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How to Changes the Permissions of a File or Directory

In this tutorial, we will learn how we can change the access permission of a file or a directory in Linux. Before you go ahead with this tutorial, you should first have a basic understanding of File permissions in Linux.

File permissions in Linux can be used to restrict access to any file or directory. We can also provide specific permissions like read-only, read-write, or read-write-execute permission to any user.

We will be using the chmod command to play around with permissions for files and directories in Linux.

Linux chmod Command

Whenever we create a new file or directory in Linux, by default, some permissions are configured for that file/directory, which decides who(a user who created the file, any guest user, or others) can access that file or directory and in what mode, like read-only mode, read and write more, or the read, write and execute mode.

Now, what if you want to change the mode of access for any file, to either restrict access to it or to allow free access to it, we can do so by using the chmod command in Linux.


chmod [Options] [Mode] [File]chmod [Options] [Mode] [File]

We will discuss this command with examples and support options.

Linux chmod Options

The following table contains options for the chmod command in Linux.

Option Description
-c, --changes It is used to give a diagnosis for all the files that actually changed.
-f, --silent, --quite It is used to suppress most of the error messages.
-v, --verbose It is used to change files and directories recursively.
-R, --recursive It is used to change files and directories recursively.
--help It is used to display a help message and then exit.
--version It is used to give info about the version and then exits.

Linux Command Modes

Linux supports this command in two different modes:

  • Numeric Notation
  • Symbolic Notation

Numeric Notation:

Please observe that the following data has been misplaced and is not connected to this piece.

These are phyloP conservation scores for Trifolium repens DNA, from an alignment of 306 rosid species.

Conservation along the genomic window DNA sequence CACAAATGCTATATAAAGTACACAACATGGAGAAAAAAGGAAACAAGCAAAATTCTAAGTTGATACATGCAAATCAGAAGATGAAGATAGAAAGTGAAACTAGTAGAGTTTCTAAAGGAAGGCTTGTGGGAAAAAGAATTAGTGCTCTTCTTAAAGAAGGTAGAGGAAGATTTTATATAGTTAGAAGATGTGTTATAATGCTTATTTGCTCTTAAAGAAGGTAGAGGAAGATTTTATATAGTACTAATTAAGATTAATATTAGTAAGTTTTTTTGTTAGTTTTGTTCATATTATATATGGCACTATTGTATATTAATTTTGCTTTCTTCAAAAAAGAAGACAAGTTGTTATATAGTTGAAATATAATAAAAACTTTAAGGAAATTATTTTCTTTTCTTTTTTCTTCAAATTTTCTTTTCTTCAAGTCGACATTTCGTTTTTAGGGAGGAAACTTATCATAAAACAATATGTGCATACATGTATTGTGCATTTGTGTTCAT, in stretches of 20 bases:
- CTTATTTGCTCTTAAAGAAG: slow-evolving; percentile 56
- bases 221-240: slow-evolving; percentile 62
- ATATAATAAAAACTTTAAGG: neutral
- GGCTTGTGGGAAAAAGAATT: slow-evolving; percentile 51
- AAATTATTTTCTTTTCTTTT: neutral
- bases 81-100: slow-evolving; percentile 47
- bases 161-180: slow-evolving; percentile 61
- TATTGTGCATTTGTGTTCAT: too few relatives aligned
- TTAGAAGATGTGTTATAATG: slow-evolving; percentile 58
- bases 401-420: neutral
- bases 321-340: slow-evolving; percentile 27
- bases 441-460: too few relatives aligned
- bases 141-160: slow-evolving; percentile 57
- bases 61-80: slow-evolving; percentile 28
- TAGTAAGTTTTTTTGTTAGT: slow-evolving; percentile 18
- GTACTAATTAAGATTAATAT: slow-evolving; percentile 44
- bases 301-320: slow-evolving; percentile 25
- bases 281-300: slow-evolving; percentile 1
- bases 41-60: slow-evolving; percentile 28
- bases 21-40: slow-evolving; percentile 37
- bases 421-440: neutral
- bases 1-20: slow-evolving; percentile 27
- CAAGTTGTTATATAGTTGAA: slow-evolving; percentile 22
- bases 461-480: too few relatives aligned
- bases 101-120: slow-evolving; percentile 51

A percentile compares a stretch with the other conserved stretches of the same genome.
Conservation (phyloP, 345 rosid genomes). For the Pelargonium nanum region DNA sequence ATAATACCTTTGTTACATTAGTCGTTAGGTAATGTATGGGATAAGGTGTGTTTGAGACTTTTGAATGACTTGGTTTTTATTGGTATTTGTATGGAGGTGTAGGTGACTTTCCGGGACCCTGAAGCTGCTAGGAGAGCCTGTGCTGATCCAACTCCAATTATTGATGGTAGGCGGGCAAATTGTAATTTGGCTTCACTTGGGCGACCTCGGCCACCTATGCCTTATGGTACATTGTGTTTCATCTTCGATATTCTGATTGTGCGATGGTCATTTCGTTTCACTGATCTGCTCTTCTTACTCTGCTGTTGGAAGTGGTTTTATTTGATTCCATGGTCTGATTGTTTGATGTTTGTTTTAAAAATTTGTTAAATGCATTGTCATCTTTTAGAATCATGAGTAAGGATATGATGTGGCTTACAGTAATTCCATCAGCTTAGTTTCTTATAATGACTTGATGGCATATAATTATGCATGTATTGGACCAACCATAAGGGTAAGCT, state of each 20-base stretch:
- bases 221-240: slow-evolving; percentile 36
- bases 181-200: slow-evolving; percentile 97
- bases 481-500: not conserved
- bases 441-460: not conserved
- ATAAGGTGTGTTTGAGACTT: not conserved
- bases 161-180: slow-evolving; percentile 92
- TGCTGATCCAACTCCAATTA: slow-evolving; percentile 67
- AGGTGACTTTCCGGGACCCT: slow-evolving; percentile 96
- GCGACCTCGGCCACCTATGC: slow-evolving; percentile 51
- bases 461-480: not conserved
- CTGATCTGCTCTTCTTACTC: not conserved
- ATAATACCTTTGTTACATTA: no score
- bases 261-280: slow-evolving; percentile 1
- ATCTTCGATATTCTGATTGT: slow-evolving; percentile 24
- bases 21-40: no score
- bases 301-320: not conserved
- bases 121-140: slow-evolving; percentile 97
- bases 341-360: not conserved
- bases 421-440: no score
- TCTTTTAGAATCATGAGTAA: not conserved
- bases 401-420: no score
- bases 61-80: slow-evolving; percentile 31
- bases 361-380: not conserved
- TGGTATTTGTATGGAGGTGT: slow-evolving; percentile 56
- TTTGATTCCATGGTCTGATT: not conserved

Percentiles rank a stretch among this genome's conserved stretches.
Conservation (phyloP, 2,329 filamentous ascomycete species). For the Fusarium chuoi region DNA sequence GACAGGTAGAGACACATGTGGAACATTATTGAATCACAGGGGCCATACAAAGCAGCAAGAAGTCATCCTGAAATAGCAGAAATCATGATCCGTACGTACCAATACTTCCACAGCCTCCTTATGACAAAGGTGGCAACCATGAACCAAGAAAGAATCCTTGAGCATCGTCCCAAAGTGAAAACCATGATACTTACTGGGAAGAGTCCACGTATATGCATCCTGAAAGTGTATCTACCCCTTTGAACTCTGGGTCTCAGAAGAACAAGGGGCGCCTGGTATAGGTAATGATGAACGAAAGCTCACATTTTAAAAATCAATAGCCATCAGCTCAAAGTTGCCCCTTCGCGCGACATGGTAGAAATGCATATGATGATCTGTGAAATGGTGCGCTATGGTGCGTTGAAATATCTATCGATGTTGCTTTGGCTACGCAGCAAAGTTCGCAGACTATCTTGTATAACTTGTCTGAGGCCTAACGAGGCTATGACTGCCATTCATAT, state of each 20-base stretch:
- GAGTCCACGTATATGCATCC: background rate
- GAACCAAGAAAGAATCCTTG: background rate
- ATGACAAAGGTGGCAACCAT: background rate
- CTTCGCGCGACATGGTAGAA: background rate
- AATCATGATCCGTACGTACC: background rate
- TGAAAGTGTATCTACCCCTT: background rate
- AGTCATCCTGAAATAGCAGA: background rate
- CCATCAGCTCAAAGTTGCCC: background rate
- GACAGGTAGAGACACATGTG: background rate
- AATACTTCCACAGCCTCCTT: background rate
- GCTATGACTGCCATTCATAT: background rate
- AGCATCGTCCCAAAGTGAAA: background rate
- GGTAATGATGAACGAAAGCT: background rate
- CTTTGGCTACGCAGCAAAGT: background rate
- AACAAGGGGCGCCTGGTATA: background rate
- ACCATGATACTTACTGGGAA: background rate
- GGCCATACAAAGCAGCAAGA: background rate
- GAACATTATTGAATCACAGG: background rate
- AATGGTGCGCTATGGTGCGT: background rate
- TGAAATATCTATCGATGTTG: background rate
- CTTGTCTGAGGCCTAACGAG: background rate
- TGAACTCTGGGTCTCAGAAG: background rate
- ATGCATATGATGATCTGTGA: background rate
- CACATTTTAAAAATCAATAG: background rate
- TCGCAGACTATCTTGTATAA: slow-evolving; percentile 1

In numeric notation, a three figures octal number (0-7) sequence is used to set permission. Each digit holds its own class. The first digit for the user second digit for the group, and the last one is for others. If digits are out of range, then they will be considered zeroes.

7 Read, write and execute.
6 Read and write.
5 Read and execute.
4 Read-only.
3 Write and execute.
2 write-only.
1 Execute only.
0 None.

Symbolic Notation:

The symbolic notation is a combination of letters that specifies permission. Some important letters are (u) for the user (g) for the group (o) for others, and (a) for all the users.

rwx Read, write and execute.
rw- Read and write.
r-x Read and execute.
r-- Read-only.
-wx Write and execute.
-w- write-only.
--x Execute only.
--- None.

Examples: Linux chmod Command

Let's see some example commands with both numeric and symbolic notation.

The command below will allow only the owner to read the file.

chmod command

chmod command

After executing a command, any one of the files will be a lock for editing.

Example: Permission for group users

The below command will give permission to the user as well as a group to read the file.

$ chmod 220 hello.txt

chmod command

Example: Read Write and Execute Permission

The below command will give permission to everyone to read, write, and execute the file.

$ chmod 777 hello.txt

chmod command


In this tutorial, we covered how to changes the permissions of a file or directory using the chmod (change mode) command in the Linux operating system with available options and suitable examples.

About the author:
Pradeep has expertise in Linux, Go, Nginx, Apache, CyberSecurity, AppSec and various other technical areas. He has contributed to numerous publications and websites, providing his readers with insightful and informative content.